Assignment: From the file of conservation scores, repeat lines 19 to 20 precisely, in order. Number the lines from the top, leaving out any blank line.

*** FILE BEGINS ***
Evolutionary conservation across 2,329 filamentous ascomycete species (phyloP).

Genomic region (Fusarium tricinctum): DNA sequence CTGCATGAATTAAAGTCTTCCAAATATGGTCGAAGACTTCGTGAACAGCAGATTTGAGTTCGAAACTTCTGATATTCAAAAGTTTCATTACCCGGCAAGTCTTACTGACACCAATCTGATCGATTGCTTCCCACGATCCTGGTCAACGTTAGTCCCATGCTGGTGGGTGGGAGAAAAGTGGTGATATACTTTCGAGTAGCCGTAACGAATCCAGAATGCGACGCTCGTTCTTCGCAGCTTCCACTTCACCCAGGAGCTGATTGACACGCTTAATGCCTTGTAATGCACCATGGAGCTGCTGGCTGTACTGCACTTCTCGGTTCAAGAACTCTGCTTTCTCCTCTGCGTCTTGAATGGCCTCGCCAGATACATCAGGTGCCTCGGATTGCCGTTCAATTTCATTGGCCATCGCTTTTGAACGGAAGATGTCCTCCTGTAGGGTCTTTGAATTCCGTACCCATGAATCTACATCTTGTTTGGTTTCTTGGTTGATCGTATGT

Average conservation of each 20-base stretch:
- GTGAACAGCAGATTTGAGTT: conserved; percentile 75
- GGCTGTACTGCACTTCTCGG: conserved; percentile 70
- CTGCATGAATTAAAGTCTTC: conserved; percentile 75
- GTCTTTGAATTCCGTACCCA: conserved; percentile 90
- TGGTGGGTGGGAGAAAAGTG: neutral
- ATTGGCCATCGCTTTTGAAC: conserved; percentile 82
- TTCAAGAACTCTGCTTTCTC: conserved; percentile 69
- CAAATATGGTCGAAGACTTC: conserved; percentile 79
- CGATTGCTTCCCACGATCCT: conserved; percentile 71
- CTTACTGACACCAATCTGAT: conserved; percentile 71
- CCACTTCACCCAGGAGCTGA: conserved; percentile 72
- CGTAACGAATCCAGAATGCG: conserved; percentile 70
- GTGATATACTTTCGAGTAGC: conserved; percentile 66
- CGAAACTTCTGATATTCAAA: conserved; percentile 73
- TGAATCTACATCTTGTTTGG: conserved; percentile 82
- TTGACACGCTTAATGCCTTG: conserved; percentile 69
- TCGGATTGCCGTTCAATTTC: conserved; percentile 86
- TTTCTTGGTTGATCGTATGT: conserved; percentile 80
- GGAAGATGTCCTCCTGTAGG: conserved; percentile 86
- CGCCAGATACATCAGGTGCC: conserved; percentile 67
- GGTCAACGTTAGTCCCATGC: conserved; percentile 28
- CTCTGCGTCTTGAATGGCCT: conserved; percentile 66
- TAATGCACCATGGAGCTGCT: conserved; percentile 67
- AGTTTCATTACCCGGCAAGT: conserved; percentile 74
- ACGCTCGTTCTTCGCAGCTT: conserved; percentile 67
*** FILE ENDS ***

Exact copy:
- TTGACACGCTTAATGCCTTG: conserved; percentile 69
- TCGGATTGCCGTTCAATTTC: conserved; percentile 86